At least 25 people were killed as torrential rain lashed China’s central province of Henan, causing landslides and flooding that partially submerged the underground rail system of Zhengzhou.
About 200,000 residents were evacuated as of yesterday as soldiers led rescue efforts in Zhengzhou – a city of more than 10 million people – where days of rain have inundated the streets and subway, local government officials said.
Images shared on social media on Tuesday showed passengers up to their necks in water and clinging to the handrails inside a carriage on Zhengzhou’s subway. Other passengers filmed videos of the water rising in the tunnels outside the carriage windows.
The provincial capital had “experienced a series of rare and heavy rainstorms, causing water to accumulate in Zhengzhou metro”, city officials said in a Weibo post yesterday.
At least twelve people were killed in the Metro, five more were injured and more than 500 were rescued, officials said.
“The water reached my chest,” a survivor wrote on social media. “I was really scared, but the most terrifying thing was not the water, but the increasingly diminishing air supply in the carriage.”
The dead included four people who were killed in Gongyi city where houses and walls collapsed, the official Xinhua news agency said, adding that rainfall had caused multiple landslides.
Storms have battered Henan province since the weekend in an unusually active rainy season that has caused rivers to burst their banks, flooding the streets of a dozen cities and upending the daily lives of millions of people.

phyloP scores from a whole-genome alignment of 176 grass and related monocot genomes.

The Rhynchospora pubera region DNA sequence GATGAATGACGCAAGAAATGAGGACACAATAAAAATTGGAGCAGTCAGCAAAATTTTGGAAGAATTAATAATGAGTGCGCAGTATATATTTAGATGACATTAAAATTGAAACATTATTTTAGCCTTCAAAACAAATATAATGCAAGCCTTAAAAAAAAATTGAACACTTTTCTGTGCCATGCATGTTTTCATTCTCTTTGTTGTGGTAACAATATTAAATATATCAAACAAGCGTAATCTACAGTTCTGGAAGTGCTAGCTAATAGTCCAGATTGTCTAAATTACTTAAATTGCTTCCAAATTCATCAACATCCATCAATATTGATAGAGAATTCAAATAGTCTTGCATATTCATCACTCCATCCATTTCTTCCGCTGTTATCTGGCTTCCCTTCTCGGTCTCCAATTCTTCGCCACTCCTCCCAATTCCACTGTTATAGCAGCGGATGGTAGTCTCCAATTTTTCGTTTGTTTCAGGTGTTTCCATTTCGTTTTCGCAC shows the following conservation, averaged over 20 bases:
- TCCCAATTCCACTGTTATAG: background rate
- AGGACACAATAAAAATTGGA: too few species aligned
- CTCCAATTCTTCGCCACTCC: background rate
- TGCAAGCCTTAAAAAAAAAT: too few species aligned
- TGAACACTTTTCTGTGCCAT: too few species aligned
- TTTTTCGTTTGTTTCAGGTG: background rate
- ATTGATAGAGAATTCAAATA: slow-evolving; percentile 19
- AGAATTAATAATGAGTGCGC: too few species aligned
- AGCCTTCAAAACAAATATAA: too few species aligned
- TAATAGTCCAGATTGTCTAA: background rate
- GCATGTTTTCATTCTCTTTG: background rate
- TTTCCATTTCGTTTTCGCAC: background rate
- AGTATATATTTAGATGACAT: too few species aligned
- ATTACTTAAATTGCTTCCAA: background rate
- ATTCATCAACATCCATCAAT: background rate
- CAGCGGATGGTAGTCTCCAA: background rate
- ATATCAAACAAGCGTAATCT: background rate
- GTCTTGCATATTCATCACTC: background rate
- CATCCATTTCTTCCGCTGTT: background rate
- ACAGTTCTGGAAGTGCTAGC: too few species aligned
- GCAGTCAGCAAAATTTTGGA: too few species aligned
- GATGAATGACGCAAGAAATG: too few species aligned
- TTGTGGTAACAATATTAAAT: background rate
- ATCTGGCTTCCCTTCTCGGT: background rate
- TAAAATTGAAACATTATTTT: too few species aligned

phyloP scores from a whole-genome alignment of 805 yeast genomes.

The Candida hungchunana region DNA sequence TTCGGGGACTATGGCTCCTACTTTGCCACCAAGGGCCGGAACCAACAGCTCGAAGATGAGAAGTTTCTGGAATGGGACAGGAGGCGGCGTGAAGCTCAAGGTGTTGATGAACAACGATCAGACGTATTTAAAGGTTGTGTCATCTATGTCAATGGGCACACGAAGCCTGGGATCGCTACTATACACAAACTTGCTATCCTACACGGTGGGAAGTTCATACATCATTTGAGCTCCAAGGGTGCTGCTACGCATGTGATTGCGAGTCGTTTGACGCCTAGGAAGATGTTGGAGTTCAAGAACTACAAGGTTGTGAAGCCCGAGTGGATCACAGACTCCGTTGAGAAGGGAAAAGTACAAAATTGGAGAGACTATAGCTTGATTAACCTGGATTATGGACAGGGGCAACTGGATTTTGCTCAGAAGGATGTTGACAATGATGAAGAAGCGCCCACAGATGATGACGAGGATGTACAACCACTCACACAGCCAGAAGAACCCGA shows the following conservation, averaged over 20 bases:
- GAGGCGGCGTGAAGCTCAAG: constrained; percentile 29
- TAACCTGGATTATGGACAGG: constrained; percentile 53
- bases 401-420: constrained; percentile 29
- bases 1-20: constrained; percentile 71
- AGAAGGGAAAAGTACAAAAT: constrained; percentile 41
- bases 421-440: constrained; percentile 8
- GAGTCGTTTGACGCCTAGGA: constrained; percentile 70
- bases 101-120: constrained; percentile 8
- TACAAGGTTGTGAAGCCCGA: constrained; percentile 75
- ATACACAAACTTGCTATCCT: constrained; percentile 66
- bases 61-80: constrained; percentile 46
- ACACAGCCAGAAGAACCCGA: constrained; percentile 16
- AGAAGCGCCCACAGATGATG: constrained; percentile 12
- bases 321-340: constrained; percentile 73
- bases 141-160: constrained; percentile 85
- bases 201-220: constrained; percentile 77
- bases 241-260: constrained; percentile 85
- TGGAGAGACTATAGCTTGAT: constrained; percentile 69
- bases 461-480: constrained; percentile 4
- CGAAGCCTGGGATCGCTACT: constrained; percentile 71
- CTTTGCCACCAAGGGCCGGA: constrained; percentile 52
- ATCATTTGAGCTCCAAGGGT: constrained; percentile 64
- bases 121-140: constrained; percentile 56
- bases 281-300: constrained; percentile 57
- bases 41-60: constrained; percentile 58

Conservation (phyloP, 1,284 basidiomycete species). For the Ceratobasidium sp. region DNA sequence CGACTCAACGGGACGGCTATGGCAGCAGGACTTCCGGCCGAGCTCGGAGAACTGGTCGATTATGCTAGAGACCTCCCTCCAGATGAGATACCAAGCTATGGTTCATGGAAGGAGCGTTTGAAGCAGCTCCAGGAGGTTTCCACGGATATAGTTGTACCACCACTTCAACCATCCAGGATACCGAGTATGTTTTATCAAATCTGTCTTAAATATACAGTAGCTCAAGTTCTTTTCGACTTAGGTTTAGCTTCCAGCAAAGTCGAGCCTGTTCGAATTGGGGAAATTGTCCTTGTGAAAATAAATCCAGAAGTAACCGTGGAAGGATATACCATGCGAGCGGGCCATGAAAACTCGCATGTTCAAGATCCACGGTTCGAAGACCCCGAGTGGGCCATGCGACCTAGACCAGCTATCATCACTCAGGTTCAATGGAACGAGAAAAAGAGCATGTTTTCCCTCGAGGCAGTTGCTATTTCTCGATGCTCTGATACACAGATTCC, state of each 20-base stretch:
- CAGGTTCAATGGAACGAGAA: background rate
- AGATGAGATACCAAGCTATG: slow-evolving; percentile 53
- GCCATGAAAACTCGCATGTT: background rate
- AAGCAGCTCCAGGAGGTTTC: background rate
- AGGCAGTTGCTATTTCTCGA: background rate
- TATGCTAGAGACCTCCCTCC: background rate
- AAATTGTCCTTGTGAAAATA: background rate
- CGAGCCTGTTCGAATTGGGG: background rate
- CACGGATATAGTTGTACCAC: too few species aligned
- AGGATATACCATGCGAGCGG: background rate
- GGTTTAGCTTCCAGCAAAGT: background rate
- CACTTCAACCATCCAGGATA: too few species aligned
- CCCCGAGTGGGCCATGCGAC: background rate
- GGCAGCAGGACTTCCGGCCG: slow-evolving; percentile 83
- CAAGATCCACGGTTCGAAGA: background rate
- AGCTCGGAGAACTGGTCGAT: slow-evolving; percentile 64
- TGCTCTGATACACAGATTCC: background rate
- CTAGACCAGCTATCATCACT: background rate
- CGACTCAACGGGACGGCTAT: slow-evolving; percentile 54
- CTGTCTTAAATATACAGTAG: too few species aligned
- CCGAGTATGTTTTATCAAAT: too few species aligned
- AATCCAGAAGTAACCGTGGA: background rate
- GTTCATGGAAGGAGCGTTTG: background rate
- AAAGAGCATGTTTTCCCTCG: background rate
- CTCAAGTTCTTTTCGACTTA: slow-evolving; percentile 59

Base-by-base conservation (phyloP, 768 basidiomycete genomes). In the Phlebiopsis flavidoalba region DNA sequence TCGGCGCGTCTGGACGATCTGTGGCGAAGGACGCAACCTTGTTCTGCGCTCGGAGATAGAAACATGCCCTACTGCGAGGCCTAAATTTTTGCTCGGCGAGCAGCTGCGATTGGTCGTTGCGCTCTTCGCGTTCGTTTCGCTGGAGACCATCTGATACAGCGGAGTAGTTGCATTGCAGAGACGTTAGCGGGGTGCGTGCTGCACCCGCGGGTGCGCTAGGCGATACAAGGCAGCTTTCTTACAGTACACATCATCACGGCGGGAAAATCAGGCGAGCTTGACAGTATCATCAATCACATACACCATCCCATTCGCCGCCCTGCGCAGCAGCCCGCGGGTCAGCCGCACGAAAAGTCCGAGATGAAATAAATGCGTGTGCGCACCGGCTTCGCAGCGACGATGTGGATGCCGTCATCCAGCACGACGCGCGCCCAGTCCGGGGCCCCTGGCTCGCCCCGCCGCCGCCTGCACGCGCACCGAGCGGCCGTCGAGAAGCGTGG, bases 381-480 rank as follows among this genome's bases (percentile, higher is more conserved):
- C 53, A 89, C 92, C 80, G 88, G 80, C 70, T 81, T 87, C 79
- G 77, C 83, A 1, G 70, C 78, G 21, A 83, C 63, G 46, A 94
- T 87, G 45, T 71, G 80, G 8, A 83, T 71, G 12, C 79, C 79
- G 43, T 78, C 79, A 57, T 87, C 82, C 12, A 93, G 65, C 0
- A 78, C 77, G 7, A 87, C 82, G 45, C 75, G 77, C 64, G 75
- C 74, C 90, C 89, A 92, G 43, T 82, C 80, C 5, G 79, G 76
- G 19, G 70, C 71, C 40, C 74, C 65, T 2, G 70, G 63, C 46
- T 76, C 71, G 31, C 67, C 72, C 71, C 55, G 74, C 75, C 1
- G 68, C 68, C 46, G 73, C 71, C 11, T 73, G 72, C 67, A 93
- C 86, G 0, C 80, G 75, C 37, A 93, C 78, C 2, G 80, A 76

Weather authorities in Zhengzhou, nearly 700km (431 miles) southeast of Beijing, say the rainfall was the highest since record-keeping began 60 years ago with the city seeing the kind of rain it usually gets in a year in just three days.
Some 617.1 millimetres (24.3 inches) of rain fell on Zhengzhou in that time, compared with the city’s annual average of 640.8 mm (25.2 inches).
The amount of rainfall was seen only “once in a thousand years”, local media cited meteorologists as saying.
“People are shocked, trying to register what is happening,” said Al Jazeera’s Katrina Yu, who is in Beijing.
“This is the most rain that many people have seen in their lifetimes. Many have described the situation as ‘terrifying’.”
More videos coming out on the situation earlier on Tuesday night in the Zhengzhou subway. From what I can find now, the majority of passengers got out safely, but unfortunately, some did not.
Overnight, authorities warned the deluge had created a 20-metre (66-foot) breach in the Yihetan dam in Luoyang – a city of approximately seven million people – with the risk that it “may collapse at any time”.
Soldiers were sent to carry out an emergency response including blasting and flood diversion.
As rain continued to fall on Wednesday, thousands of firefighters and troops were deployed to the region to help with search and rescue, and President Xi Jinping went on state television to demand authorities at all levels give priority to ensuring people’s safety, and implement flood prevention and disaster relief measures.